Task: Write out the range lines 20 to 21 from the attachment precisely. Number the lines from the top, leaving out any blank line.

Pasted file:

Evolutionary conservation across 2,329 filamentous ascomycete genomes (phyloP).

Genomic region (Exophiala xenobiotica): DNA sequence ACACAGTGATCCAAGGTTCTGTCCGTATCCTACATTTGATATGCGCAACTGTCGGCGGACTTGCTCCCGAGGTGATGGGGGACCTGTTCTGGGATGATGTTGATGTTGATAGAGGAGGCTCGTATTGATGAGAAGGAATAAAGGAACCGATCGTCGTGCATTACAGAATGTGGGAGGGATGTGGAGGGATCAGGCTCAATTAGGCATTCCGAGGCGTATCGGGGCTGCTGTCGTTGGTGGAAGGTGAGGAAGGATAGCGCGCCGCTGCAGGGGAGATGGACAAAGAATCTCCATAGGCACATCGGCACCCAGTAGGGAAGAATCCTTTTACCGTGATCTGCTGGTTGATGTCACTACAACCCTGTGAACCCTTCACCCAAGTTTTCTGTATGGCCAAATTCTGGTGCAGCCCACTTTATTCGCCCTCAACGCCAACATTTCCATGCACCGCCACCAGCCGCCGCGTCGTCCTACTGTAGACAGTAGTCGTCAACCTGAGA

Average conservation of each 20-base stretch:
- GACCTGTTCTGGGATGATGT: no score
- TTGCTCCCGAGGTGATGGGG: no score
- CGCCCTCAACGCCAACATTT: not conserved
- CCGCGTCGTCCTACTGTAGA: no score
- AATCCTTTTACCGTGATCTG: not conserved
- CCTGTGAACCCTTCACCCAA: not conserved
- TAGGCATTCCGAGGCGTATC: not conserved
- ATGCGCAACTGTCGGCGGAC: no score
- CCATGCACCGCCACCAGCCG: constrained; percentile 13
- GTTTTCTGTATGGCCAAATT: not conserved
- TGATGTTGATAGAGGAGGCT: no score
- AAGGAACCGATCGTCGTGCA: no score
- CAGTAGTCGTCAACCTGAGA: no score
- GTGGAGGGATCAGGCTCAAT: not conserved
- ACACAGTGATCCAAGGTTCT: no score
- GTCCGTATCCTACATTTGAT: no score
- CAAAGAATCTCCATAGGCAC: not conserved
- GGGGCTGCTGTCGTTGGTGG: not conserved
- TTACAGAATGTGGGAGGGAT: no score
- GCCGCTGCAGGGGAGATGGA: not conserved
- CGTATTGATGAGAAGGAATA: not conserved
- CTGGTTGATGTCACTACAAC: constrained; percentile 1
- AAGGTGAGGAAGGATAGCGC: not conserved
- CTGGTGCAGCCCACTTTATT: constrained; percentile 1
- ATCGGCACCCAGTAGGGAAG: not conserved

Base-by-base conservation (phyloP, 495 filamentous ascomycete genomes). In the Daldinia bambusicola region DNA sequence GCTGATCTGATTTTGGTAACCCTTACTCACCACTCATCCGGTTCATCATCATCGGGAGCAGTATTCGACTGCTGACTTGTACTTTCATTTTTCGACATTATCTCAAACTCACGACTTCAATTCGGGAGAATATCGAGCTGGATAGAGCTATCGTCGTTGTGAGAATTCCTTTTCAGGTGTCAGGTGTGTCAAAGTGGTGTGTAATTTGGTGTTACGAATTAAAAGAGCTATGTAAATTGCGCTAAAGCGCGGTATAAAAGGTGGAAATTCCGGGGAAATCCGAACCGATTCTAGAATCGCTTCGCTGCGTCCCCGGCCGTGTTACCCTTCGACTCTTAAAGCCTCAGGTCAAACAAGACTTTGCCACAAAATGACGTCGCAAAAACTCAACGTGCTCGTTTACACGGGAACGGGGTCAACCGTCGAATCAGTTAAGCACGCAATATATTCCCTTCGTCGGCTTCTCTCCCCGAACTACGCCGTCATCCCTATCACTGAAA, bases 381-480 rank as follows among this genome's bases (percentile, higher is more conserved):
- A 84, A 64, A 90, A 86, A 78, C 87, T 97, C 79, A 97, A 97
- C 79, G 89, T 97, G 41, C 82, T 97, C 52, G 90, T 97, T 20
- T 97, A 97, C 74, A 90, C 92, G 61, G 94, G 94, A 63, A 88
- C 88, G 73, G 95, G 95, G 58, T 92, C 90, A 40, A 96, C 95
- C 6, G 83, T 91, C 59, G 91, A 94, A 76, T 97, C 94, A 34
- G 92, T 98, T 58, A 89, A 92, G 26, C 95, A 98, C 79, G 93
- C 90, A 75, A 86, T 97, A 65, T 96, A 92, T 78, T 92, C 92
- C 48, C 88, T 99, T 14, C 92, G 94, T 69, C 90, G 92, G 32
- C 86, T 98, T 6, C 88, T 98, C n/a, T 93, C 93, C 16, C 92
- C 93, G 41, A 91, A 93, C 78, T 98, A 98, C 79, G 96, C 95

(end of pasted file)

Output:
- CAAAGAATCTCCATAGGCAC: not conserved
- GGGGCTGCTGTCGTTGGTGG: not conserved